During In total it took 25,000 square miles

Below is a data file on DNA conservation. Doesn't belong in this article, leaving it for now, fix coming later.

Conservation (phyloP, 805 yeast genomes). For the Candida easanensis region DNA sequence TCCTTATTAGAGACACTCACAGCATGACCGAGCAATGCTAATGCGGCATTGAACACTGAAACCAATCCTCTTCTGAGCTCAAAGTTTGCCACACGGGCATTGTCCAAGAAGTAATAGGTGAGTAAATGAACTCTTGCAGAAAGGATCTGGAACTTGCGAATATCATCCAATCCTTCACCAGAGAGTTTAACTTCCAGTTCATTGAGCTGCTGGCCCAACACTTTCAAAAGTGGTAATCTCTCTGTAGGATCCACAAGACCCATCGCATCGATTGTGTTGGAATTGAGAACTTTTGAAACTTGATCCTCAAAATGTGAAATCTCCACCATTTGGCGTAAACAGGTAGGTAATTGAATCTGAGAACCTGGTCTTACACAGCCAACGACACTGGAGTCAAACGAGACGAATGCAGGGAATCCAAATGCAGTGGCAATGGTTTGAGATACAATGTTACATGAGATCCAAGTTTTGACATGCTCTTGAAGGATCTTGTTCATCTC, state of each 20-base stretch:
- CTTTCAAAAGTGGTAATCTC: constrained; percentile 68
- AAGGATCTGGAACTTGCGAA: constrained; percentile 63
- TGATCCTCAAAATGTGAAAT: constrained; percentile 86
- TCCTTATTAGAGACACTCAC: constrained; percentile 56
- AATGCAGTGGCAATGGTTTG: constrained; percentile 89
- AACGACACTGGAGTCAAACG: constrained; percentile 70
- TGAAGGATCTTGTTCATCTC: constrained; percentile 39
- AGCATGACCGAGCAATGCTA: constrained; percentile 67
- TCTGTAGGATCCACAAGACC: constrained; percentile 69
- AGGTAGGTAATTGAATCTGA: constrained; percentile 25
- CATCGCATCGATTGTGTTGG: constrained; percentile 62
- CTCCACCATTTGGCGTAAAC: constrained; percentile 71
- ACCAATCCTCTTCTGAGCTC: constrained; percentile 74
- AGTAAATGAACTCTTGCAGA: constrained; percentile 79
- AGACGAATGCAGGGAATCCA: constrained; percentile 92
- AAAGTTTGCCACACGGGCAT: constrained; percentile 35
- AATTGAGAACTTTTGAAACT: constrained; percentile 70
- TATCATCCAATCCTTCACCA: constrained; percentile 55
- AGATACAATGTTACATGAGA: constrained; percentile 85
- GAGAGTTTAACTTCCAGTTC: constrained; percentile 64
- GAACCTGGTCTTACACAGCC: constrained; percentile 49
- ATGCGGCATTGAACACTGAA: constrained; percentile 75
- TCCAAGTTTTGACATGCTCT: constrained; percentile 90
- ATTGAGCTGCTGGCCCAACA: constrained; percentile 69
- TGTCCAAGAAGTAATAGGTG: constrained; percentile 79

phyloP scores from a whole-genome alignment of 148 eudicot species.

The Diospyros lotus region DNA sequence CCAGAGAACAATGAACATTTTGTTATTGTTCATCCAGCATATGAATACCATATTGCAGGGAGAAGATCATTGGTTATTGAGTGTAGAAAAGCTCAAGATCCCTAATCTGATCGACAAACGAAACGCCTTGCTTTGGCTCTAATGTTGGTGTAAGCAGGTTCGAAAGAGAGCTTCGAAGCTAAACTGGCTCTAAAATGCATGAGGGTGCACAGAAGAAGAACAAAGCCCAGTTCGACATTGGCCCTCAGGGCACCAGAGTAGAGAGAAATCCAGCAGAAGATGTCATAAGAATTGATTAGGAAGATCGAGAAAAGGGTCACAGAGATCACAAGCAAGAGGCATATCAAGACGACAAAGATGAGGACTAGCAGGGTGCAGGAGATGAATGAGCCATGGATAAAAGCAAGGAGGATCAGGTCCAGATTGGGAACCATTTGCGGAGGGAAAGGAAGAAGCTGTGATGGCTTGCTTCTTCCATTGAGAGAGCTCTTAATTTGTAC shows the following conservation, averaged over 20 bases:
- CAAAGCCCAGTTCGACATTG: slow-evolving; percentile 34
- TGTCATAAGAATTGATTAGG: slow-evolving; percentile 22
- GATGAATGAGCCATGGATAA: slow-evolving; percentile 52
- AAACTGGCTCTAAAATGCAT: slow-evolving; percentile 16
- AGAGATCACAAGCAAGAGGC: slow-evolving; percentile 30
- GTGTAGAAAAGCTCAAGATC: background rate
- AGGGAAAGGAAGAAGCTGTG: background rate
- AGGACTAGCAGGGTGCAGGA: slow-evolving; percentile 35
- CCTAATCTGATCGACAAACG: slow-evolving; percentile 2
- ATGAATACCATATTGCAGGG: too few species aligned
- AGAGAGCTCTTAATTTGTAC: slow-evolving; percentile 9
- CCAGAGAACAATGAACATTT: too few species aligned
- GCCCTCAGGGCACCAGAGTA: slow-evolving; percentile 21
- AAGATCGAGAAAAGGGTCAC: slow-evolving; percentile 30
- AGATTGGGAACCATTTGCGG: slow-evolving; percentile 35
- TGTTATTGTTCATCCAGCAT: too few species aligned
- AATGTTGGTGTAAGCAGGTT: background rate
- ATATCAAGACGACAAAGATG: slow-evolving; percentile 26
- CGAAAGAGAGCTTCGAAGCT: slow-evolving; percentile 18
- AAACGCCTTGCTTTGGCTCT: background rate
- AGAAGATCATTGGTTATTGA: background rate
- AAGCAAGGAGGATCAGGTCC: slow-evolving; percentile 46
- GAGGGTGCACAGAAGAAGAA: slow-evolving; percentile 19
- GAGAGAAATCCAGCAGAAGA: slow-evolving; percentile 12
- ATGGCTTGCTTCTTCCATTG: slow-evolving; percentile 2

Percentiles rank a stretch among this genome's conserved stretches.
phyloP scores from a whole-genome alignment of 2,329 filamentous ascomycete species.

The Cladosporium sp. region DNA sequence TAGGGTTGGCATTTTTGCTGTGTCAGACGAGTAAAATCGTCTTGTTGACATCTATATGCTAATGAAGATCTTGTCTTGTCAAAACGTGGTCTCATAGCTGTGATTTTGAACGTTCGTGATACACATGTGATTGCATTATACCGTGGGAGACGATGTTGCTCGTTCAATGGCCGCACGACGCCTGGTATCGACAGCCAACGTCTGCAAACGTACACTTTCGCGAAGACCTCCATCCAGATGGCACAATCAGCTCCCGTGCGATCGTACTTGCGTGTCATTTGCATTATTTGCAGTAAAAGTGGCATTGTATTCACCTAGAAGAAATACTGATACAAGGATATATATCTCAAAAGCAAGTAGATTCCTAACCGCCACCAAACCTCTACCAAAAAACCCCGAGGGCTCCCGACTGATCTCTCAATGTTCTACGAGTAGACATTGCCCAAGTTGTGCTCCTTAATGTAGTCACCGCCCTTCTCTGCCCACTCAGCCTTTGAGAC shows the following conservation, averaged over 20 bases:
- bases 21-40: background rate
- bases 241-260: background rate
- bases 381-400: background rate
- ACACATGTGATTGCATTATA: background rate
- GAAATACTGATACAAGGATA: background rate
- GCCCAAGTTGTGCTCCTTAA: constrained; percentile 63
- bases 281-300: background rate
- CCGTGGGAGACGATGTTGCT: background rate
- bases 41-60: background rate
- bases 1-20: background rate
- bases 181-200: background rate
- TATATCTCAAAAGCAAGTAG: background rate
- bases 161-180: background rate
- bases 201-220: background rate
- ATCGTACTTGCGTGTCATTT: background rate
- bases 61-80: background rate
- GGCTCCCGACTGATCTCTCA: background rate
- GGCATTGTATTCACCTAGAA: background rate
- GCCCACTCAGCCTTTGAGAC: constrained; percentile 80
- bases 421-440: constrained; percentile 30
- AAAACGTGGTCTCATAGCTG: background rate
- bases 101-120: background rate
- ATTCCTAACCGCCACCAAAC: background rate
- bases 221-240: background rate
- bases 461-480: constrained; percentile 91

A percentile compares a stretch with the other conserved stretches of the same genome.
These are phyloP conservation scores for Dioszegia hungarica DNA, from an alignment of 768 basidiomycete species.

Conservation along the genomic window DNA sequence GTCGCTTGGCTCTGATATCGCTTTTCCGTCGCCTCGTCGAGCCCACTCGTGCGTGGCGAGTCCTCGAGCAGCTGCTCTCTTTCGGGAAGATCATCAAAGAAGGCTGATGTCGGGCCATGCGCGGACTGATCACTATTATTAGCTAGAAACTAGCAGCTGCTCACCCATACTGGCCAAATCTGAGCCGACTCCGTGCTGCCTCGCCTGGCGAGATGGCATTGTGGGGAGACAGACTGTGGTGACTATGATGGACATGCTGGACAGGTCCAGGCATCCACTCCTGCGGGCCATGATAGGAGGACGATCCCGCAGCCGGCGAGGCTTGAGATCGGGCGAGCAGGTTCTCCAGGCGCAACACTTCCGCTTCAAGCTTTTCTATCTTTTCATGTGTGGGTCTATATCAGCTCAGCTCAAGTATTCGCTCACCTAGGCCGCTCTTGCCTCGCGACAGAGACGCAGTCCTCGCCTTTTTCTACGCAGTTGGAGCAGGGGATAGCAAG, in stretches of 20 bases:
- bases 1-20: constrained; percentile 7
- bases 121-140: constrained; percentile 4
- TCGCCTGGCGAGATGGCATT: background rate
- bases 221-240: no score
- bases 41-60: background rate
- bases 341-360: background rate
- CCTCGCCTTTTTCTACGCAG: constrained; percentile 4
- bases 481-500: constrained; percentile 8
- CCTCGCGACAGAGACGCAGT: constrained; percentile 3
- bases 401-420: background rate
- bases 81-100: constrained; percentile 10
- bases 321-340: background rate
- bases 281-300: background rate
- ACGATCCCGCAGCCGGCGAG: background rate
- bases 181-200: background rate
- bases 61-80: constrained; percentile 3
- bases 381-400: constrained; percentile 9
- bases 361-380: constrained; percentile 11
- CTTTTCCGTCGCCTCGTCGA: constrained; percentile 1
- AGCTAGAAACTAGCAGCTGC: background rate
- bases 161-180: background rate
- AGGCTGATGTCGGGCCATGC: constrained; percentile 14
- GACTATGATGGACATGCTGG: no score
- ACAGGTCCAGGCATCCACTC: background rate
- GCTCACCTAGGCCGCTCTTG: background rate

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During the course of World War II upwards of 80 million people died. It was a time of great uncertainty for many people who didn’t know what their fate was going to be. It was especially treacherous for the Jewish people that lived in Europe and more specifically Germany. The National Socialist German Workers’ Party rose after World War one. Their main political promises were to undo the treaty of Versailles, which they thought unfairly targeted Germany and blamed them for the first World War. The leader of The National Socialist German Workers’ Party was Adolf Hitler. Their ideology was laid out in the book written by Adolf Hitler called Mein Kampf (This book is banned in modern day Germany.) The book was written by Hitler while he was in jail for an attempted coup during the first world war. In the book, Hitler talks about how he became anti semitic and outlines his political ideology and future plans for Germany.In order to understand why the war started you must look at it from Germany’s point of view. The Treaty of Versailles took many things from the people of Germany. It split the Prussian Empire into Germany and a dozen or so smaller countries. In total it took 25,000 square miles (65,000 km2) of territory and 7 million people from Germany.  It also took the largest port city from Weimar, Germany. The port city became the new meeting place of the League of Nations. The treaty of Versailles also made Germany sign a War Guilt clause. The War Guilt clause made Germany pay reparations to certain countries that had been a part of the Entente Powers. At the time of the war the total cost of these reparations was assessed at 132 billion marks (This roughly translates to $442 billion dollars or £284 billion pounds in 2018.) There was serious inflation during and after the war. The Germans had stopped doing trade with many of the other countries in the war and therefore was running low on its cash reserves. So the government started to print an enormous amount of money. In 1933, there were almost 9,000,000 Jews in Europe. Most lived in countries that Nazi Germany would occupy during World War II.  By 1945, the Germans and their allies had killed nearly two out of every three European Jews as part of their “final solution” their plan was to murder all the Jews in Europe. The main focus of the Holocaust was the Jewish people, but other people were also targeted including Romanian gypsies and mentally or physically disabled people. In all the Nazis killed nearly 400,000 of each as part of the Euthanasia Program.Even before the Nazi regime became a terrorist organization they prosecuted homosexuals and others who did not match the German social norms. They also targeted political opponents including communist socialist and trade unionist as well as other religions like Jehovah Witnesses and Islam. Many of these individuals died from malnourishment in concentration camps. Originally concentration camps were only set up to contain political enemies but increasingly before the war the SS incarcerated Jews, gypsies, and communists and other victims of ethnic differences. The Nazis claimed they were targeting the Jews because the Jews wanted world wide domination and that they would stand in the way of their Aryan race achieving domination. They were also angry because they blamed the Jews for killing Jesus Christ their “Lord and Savior” The Nazis said this was the reason that they were so anti semitic, but in reality the Jews were being scapegoated to help unite the German people against a common enemy. When the Nazi came to power in 1933  they first boycotted Jewish businesses and set up laws similar to the United States Jim Crow laws. The laws were put in place to help people raticate Jewish people from their daily life. In November 1938, Nazi supporters broke into a violent riots and broke glass in Jewish shops. They also trashed storefront apartments, torched synagogues and sent thousands of Jews to concentration camps. At that time only one man had the type of power for all those people to commit such acts and that was Adolf Hitler. The German leader had won “office” through a business transaction, meaning no one actually voted for him. It was just recently discovered that when he was a child he had syphilis. Doctors say as he became an adult the disease caused inflammation in his brain and they believe that this is what made him sick, paranoid, and delusional. Also within the last year, scientists think that Hitler may have been high on drugs which is why he was constantly sweating and yelling angrily. Hitler declared that he would make a clean sweep. Meaning that he would kill all Jews so that the Aryans could succeed and fill their place in the world as masters.There were six main concentration camps Auschwitz-Birkenau, Belzec, Chelmno, Majdanek, Sobibor, and Treblinka.  After the Jews were taken they would be registered. They would receive a serial number placed on their left arm, then they would be undressed and their bodies would be shaved of all their hair, and then they would wash their clothes to disinfect them. Many Jews died at these camps through gas chambers, starvation, disease, burning, shooting, and being overworked. Jews were forced to work and once they became too weak they were killed. The cycle continued with young Jews being brought in and old ones dying. Their jobs included physical labor as well as finding the valuables on dead bodies and digging mass graves for the dead Jews.During the war, between 1941 and 1944 authorities killed millions of Jews in their homes or in concentration camps.  They were murdered in these camps in gas ovens and some were even beheaded.  As the allied powers started to move across Europe they started freeing people from concentration camps. This lasted all the way to the end of the war on May 7, 1945. When the Nazis realized that they were going to lose they attempted to destroy all proof. They dismantled gas chambers and any other buildings. They burned documents and killed all prisoners who could tell the tale of what happened.  When the army marched into Auschwitz-Birkenau they found only 7600 survivors of 1.3 million people who had been sent there. More than 58,000 prisoners had been evacuated and sent on a final death march to Germany. The Russians and the US soldiers tried to rescue whoever was left but often they did not have enough food to feed the starving Jews and many died of malnutrition. What many people don’t know is that many Jews died because when the soldiers did have a food to spare the Jews would eat as much as they could and their bodies couldn’t take it. The crimes committed during the Holocaust devastated most European-Jewish communities and eliminated hundreds of Jewish communities in occupied Eastern Europe entirely. When the holocaust came to an end many people realized that it did not matter what color, race or nationality you were. They realized that human life was sacred. Some people during the holocaust understood this and to their own risk they helped harbor Jews to keep them from concentration camps. To the Nazis this was considered highly evil and the punishment for doing this was death, but still people helped the Jewish people. Germans, French, Belgians, Netherlands, Polish and Austrians all helped Jews.  They are recognized by the Jewish people on the list of Righteous Ones. A prime example of this is Father Léopold Rousseaux. He was a priest in Campagnac. He set up rescue networks for Jews.In December 1943, Father Rousseaux gave his allegiance to the Maquis of Ornano, the resistance movement. The resistance movement was created in August of 1943 in Penne, France. Father Rousseaux agreed to provide information, food and recruits to the resistance movement. The Germans attacked in March of 1944 taken out the resistance movement Maquis of Ornano, so Farther Rousseaux devoted himself entirely to the Resistance Gaillac. Father Rousseaux was appointed as chaplain to the group, responsible for information, liaison and relations with the resistant administrative authorities. But his civil acts of resistance dominated. With Father Rousseaux, Campagnac became relay-chain of the Intelligence Service. He passed on information to London and Spain. He was a trusted source.  Over the months of 1943-1944, his house served as a refuge for hundreds of escaped Jewish Belgians and Frenchmen. He himself made 120 false identity cards, hid many Israelites on friendly farms, and sent to Spain those who asked him. At the end of 1943, twenty-two were under his protection.  Like many, he kept secret his resistant activities. He was added to the list of Rightous Ones sixty years later when survivors and descendants, in written testimony, told of his acts of heroics. Among his many activities during the war, Father Léopold Rousseaux saved many Jewish families from danger, either by warning them of impending arrests or by helping them find hideouts in different places. One of these families was the Dudelczyk family who came from Paris. They had fled the capital in 1942 after the Vél d’Hiv roundup with their daughter Diana. They had arrived in Gaillac, where they found a small apartment to rent and they lived there under their true identity from 1942 to 1944, in large part thanks to Father Leopold Rousseaux, who hid them at home several times when they were in danger. He warned them every time he heard rumors of arrests in the area and managed to find accommodation for Diana’s parents. Father Rousseaux has received many awards for his service: Knight of the Order of Leopold, French War Cross with Palm, Cross of the Liberation, Cross of Civil Resistance, Cross of the Fighter. Father Rousseaux died in 1966, but his memory If it wasn’t for people like Father Rousseaux who knows how many more Jewish lives would have been lost. People around the world should look at the Righteous Ones as true heroes. They thought about others despite the incredible risk to their own safety.BibliographyThe Causes Of World War 2 History Essay, UKEssays, January 22, 2018The Paris Peace Conference and the Treaty of Versailles, U.S. Department of State, U.S. Department of State, January 22, 2018Rousseaux, Léopold, db.yadvashem.org, January 22, 2018 Introduction to the Holocaust, United States Holocaust Memorial Museum, United States Holocaust Memorial Museum, January 22, 2018Timothy Snyder, Holocaust: The Ignored Reality, The New York Review of Books, January 22, 2018